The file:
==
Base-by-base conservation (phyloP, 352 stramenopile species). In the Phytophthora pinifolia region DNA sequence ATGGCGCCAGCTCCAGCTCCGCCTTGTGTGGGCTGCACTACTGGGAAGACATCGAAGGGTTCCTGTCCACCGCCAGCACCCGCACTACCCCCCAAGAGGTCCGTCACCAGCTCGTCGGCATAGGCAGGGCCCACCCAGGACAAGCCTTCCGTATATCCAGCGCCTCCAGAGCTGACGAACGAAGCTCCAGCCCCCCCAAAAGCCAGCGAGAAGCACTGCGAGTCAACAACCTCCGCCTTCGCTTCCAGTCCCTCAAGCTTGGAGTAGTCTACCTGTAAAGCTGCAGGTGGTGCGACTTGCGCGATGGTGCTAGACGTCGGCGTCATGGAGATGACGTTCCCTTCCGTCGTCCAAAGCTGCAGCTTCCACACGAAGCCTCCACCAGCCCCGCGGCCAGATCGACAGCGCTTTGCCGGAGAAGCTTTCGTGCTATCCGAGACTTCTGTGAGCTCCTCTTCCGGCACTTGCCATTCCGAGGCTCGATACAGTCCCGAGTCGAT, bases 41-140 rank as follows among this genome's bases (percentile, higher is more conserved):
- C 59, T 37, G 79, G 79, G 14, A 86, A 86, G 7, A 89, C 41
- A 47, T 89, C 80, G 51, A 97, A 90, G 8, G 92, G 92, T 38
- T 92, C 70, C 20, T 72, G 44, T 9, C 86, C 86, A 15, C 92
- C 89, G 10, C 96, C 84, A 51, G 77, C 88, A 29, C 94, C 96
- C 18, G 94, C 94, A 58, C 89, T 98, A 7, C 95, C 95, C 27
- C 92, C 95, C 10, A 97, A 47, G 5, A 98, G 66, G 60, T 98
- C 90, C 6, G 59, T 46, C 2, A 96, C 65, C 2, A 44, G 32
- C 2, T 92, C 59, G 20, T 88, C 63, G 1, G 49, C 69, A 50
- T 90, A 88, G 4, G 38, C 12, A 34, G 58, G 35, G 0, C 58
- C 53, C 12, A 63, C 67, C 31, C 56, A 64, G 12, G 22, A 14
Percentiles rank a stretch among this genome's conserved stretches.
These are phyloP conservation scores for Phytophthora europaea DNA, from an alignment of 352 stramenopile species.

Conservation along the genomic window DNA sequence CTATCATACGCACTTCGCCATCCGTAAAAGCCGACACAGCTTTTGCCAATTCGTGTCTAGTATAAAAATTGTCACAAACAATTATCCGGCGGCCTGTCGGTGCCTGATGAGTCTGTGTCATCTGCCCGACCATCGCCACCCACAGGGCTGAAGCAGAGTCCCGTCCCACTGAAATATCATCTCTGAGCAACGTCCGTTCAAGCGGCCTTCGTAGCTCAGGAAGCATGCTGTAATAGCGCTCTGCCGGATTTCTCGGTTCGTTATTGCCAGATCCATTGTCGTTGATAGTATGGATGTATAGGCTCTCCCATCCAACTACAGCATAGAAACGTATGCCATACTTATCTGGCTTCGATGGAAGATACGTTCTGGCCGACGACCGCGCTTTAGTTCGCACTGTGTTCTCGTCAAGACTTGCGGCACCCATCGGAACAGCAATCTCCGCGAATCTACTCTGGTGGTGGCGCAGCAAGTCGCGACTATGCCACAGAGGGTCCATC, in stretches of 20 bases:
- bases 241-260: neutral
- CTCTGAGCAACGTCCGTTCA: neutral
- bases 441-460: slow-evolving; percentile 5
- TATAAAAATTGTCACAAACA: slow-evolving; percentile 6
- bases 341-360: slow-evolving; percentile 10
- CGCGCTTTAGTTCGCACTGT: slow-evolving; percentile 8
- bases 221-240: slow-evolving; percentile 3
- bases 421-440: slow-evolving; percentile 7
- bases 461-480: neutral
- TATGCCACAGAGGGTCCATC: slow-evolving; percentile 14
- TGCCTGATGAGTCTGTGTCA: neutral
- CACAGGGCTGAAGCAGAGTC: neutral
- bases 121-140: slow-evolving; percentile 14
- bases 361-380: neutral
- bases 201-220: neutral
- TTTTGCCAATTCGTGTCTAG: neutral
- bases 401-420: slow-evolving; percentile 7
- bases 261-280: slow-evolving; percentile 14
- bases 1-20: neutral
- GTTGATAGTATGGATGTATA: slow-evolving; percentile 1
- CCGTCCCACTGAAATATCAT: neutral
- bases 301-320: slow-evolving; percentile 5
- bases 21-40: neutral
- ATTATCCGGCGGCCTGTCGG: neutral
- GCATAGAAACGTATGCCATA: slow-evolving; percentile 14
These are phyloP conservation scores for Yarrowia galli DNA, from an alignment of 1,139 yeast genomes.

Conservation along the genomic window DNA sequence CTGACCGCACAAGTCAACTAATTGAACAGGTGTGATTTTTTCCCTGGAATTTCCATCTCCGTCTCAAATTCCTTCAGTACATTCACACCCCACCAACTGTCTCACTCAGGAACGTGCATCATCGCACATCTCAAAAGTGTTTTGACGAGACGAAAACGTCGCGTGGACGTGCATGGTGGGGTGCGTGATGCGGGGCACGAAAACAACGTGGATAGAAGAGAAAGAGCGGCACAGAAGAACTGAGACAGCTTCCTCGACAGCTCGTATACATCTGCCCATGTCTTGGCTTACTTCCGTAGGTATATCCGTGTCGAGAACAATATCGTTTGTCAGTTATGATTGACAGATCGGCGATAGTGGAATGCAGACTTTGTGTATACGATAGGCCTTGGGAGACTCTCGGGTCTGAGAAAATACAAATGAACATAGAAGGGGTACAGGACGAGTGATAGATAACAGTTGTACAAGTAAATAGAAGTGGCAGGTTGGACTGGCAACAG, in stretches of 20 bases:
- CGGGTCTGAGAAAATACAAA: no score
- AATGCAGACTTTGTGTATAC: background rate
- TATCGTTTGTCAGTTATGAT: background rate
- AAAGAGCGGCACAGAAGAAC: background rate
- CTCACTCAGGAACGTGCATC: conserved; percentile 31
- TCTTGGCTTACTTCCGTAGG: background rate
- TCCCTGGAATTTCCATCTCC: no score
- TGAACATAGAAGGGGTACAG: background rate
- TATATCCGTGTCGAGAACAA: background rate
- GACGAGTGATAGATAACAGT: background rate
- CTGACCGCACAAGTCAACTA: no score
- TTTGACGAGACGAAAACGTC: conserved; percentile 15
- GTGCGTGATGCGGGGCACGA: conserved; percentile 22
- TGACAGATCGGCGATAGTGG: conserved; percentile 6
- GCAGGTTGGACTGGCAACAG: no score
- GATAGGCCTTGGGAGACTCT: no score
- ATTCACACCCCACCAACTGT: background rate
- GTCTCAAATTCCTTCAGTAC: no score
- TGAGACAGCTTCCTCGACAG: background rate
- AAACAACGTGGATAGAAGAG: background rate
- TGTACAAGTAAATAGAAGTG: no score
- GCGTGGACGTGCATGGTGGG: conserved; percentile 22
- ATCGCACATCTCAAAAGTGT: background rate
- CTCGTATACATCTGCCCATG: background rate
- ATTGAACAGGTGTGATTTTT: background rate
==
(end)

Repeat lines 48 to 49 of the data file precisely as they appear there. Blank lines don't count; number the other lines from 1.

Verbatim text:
- TCCCTGGAATTTCCATCTCC: no score
- TGAACATAGAAGGGGTACAG: background rate